Jun 18, 2012

TL;DR - and TL;DW

I think the most frustrating experience with the internet is TL;DR—too long, didn't read. I have a long list of longer articles that I know interest me and that I want to read but the energy just isn't there. Or the focus isn't. Or the time.

How annoying! All this knowledge literally in my lap (or at least near it), and still so out of reach!

I was reading about how productivity may be killing creativity over at Lifehacker, an article about how we distract ourselves by staying online rather than allowing ourselves to go offline and "'do' less and 'think' more". There was this long quote from "Zen and the Art of Motorcycle Maintenance" that, at the time, was TL;DR. But I knew I wanted to. I knew it was about my hunger for something more than status updates, for information that feels deep and significant and not like another piece of trivia.

Once again, I find myself wanting to write. To rekindle my existence on my blog, because, honestly, this is where I live—in every sense of the word. This is where I want to share what's happening with me, this is where I want to do my thinking and feeling—not on Facebook or Twitter.

Blogs are still a full meal, while Facebook and Twitter are snacks and lattes. So let me go back to that quote about the loss of the metaphorical "slow food":

The Chautauquas were pushed aside by faster-paced radio, movies and TV, and it seems to me the change was not entirely an improvement. Perhaps because of these changes the stream of national consciousness moves faster now, and is broader, but it seems to run less deep. The old channels cannot contain it and in its search for new ones there seems to be growing havoc and destruction along its banks.

I'm not sure if havoc and destruction apply to the effect the internet is having on us, but everything else Pirsig is saying fits—and we are a good 35 years on since he wrote his maintenance manual. Which, by the way, is actually about mindfulness. In a world where we are inundated with sound bytes and short messages and multi-tasking, mindfulness is becoming the next big thing. People do want depth, and pause, and room to both explore and finish a thought.

Sitting here, ignoring the fact that it's past my dinnertime, losing myself in typing, thinking, wondering how my reader(s) will receive this has been a wonderful moment of down-time, of focusing on one task. This little bit of writing has calmed me.

TL;DW: Too long, didn't write.

Not any more.

9 comments:

Jono said...

It was your writing that drew me along to follow your blog for nearly five years. I am not sure why attention spans are getting shorter, but I don't think social media can shoulder all the blame. I still enjoy it when you write.

Keera Ann Fox said...

I am flattered, Jono! Thank you! :-)
I think we have so many avenues for information and gadgets for these avenues, that we often find ourselves distracted rather than informed. Social media are both an avenue and a distraction, and so are cell phones and computers.

alice said...

Yeah, too many gadgets. During a recent discussion with a friend, I realized that I honestly cannot remember the last time I was bored. And I don't think that is a good thing. When I'm home, I have the computer and iPad to keep me either busy, entertained, socializing or distracted. When I'm away from home, I can still keep the information flowing with my smart phone.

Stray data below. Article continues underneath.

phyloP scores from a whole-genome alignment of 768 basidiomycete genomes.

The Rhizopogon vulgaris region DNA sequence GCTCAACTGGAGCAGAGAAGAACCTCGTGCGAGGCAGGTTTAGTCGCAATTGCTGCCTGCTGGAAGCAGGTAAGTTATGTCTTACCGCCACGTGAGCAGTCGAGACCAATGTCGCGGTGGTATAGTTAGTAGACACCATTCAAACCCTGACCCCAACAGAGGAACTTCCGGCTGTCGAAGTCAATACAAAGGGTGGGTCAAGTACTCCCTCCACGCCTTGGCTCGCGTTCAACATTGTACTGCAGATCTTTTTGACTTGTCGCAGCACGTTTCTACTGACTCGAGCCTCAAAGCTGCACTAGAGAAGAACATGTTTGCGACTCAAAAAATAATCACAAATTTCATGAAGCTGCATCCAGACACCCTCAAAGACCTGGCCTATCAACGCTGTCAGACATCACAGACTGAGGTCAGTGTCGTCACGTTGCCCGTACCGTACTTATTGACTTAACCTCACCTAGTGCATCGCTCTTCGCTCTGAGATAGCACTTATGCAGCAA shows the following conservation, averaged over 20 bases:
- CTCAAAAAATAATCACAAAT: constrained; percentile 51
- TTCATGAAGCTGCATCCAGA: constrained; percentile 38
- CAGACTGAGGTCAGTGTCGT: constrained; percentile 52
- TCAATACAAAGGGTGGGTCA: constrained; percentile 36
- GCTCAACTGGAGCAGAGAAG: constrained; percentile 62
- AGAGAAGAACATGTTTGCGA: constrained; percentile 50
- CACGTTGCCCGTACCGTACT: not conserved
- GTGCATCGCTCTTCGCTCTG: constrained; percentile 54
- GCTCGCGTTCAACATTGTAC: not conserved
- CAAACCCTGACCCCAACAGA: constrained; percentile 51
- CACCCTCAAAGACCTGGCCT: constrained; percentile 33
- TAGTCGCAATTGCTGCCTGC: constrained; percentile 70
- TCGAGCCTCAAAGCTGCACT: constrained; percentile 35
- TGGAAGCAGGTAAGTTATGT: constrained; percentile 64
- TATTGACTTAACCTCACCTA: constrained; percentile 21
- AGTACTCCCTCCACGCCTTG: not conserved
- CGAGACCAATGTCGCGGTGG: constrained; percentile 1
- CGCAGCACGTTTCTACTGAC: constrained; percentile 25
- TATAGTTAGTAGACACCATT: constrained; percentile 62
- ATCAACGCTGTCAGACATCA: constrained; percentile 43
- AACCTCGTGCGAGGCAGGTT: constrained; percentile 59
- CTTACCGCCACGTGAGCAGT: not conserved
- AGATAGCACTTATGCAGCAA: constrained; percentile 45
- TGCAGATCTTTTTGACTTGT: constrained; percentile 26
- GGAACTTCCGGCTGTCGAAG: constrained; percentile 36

And then after a while, somehow, I find myself trying just to keep up with the flow of information -- which keeps coming in a steady stream -- and not having the time for things like reading books, or even longer magazine articles. At some point, the gadgets stopped helping me to control the information, and the information started controlling me.

I'm pretty sure there is an app that will fix it all, though, right? ;)

alice said...

ps. Yay to your writing more and getting back to the blog!! I've missed you! (and I hope I can join you...)

Keera Ann Fox said...

Alice, that bit about the information stream taking control is exactly what I'm experiencing myself. And yes, there is an app for it: News feed reader. ;-) I keep having to whittle mine down. It's a drug, this information highway.

Thanks for missing me! Your blog inspires me. I'd like to be able to return the favor. :-)

alice said...

You already do!! And thanks to the wonders of the rss feed reader, I keep up even when you're not posting very often.

And yes, the feed reader is both a blessing and a curse. I add feeds, I get overwhelmed. I delete feeds, I feel out of touch. I add feeds... rinse, repeat... ;)

Keera Ann Fox said...

I thought that was the whole idea with a reader. ;-) And having said I was going to write more, I am now distracted by other activities.

However, I was given a blank notebook with a hard cover, and I plan to write in it when I'm away from the computer.

alice said...

My latest distraction/excuse has been food poisoning. Greg and I were both down with it all weekend. :-P I'm only now getting back on food, but still lacking anything that resembles energy...

(And there's always that droid app for blogging, though as you point out, the typing can be quite tedious!)

Keera Ann Fox said...

Ack! I hope you're both feeling better!

If the poisoning is not need-a-doctor severe, the old wives' remedy of drinking apple cider vinegar is helpful. I've tried it for a mild case. 1 tbsp in a tepid glass of water per hour until symptoms ease up. (Did make me throw up, but that's a good thing in such cases.) Also works on children with stomach bugs/diarrhea; dose is 1 tsp per glass for kids.